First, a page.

Graduation is almost here :)

  1. I can't wait to graduate. I have been working full time and going to school and I am getting short timers disease. I work ten hour night shifts and then go to class in the morning. I have been lucky and have gotten sick mostly when I have been on break. I just felt like whining hehe. Tell me your story to let me know I'm not alone [font=Wingdings][font=Wingdings]J.
  2. Visit CarllS profile page

    About CarllS

    Joined: Mar '04; Posts: 3


  3. by   Tweety
    Well I didn't work 10 hour shifts then go on to class. Usually I got about five or so hours in between work and class.

    I know very well the short-timers disease. Good luck and hang in there.
  4. by   suzanne4
    I worked many nights my last year of school, and would cross the hall to the other side and put in my 8 hours of team-leading. Quit a strange experience....
  5. by   SmilingBluEyes
    they don't call it "commencement" for nothing....

    it really IS a new beginning. NOW the REAL learning begins.

    best wishes to you!

    The 1st year is toughest and yet most exciting. Keep your eyes, ears and all other senses VERY keen. You will need all you have to learn what is coming your way in the next year. Take care. And congratulations!
  6. by   pmanrnbflo
    I know how you feel. I worked 10 hour days and went to school at night, and kept that full time schedule throughout the whole program. Getting to work at 6 am and home some nights after midnight was really tough. But just as I did it, so could you. I graduated in January, passed NCLEX in February, and will start my first nursing job April 5th on a critical care step down unit.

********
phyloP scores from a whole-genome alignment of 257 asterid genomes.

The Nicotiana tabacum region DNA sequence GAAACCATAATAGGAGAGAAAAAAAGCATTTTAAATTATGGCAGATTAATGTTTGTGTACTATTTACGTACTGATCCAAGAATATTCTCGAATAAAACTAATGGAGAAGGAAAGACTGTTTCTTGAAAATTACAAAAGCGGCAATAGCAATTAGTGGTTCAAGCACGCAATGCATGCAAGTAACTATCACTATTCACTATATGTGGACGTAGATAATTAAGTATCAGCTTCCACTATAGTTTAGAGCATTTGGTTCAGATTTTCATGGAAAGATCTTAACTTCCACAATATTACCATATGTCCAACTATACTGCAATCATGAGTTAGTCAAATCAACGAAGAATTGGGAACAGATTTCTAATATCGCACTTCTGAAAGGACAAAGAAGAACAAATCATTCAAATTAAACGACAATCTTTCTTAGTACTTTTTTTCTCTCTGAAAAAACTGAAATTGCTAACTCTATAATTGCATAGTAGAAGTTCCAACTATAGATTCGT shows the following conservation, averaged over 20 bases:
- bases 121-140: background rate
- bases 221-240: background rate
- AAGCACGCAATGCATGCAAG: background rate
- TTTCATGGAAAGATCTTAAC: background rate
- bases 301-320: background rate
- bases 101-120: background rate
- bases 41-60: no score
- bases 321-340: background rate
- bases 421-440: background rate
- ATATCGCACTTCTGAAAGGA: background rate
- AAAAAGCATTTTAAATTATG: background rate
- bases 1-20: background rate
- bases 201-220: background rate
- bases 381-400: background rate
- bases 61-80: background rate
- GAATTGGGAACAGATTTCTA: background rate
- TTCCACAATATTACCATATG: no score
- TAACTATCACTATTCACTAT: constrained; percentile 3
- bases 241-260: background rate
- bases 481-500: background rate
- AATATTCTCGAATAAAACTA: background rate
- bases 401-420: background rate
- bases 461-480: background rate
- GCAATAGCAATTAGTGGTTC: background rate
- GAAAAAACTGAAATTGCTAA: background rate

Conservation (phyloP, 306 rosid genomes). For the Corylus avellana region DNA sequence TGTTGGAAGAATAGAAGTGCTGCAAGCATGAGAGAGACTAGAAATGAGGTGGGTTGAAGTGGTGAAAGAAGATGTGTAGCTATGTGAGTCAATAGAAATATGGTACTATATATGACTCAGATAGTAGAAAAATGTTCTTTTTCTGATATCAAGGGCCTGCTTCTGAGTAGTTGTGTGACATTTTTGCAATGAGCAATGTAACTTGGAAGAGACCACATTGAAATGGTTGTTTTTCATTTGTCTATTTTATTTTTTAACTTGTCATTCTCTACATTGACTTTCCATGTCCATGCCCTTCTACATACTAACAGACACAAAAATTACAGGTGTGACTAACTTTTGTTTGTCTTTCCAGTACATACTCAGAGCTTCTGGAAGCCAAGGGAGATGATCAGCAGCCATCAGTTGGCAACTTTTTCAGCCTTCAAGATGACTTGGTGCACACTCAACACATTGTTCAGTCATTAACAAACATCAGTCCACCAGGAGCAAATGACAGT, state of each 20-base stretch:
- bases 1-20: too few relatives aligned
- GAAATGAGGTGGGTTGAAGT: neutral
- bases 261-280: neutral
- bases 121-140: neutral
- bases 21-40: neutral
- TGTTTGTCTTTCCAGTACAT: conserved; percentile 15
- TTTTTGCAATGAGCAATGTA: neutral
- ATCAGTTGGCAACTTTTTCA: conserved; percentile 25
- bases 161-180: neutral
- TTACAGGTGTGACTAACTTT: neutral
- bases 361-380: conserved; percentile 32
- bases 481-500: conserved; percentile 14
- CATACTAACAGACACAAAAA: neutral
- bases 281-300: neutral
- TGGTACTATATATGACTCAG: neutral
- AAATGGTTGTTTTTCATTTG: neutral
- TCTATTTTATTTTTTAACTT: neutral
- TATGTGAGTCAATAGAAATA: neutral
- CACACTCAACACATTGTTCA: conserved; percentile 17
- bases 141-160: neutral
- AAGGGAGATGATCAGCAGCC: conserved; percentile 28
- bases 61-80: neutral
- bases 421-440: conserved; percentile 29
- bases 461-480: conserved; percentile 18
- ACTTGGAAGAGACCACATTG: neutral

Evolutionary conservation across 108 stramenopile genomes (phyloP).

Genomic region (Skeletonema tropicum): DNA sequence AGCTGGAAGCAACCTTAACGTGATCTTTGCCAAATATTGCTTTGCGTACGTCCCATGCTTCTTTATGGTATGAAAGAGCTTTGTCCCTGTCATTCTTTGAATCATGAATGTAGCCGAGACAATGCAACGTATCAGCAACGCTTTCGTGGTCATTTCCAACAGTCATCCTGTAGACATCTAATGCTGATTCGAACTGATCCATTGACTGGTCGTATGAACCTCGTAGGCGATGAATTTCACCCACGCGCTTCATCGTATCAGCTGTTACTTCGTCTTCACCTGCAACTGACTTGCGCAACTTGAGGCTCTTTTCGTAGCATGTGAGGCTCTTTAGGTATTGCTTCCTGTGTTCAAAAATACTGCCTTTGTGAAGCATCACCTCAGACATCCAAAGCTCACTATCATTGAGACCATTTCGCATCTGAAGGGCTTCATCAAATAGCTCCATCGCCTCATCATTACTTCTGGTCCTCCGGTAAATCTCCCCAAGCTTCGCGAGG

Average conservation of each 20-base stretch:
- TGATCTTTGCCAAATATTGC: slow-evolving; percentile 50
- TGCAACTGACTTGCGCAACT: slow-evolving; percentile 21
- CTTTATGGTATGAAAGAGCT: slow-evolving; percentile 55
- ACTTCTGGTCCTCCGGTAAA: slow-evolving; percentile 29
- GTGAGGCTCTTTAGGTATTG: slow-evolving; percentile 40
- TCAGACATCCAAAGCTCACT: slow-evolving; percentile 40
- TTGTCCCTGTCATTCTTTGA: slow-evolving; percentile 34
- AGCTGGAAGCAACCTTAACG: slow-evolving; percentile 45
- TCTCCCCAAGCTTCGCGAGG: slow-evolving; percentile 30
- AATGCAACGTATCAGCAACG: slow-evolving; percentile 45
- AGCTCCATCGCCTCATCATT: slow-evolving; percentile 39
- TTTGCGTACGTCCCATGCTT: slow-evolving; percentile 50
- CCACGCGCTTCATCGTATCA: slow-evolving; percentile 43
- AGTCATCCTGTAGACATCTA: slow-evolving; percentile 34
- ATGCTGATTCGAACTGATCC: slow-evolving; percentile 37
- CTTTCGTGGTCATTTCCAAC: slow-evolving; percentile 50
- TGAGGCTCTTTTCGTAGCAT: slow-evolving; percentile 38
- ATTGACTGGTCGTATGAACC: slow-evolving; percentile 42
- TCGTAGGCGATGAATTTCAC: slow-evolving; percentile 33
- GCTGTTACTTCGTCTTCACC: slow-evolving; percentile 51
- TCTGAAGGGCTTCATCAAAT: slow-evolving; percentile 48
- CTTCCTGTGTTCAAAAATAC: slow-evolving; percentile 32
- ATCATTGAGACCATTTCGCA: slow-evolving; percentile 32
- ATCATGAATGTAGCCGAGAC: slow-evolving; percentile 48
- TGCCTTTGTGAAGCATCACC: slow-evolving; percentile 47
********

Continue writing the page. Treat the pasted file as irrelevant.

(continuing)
Short timers disease will ruin you if you let it get the best of you. I saw this happen to one of my classmates and she failed. Keep focused as best you can, you are almost there!!! You can do it.

    Good luck
  7. by   unknown99
    I was working 40 hours a week, then I cut down to 24 hours a week. I graduate June 4th. It's almost here!!!!
  8. by   Marie_LPN, RN

    Working 40-50 hours.

    Spending another 20 at clinical.

    And 12 classroom hours.

    Plus an average of 24 hours a week doing homework, clinical paperwork, etc.

    = 99-109 hour weeks

    I'm tired.

    I'm ready to graduate, pass my test, get my license.

    And pass out for a week.
    Last edit by Marie_LPN, RN on Mar 26, '04
  9. by   IowaCindy
    I started out school working 20 hours a week plus fulltime days of classes and clinicals, several hours each night of studying and by mid 1st semester was a wreck. Had to cut my hours of work way back from the 20, have drained my savings and signed off on more school loans than I wished but I'm almost done, also.

    I definitely understand the short-timers itch. I'm trying to keep my nose to the grindstone - gonna get a paper written this weekend - I hope. Trying to stay ahead a little instead of sliding projects in on the deadline helps me moving forward.

    I honestly don't know how y'all have done it with the working. I know it's called survival but for me, it still meant I went through my pinning ceremony wearing a halter monitor. I've withstood awful stress in my life but apparently nothing as bad as nursing school! :chuckle

    One of the best things has been the encouragement from other nurses who repeatedly encourage and remind me that I AM smart enough, compassionate enough to finish schooling and be a good nurse. It's a great community.
  10. by   Love-A-Nurse
    carlls, congratulations on your up-coming graduation!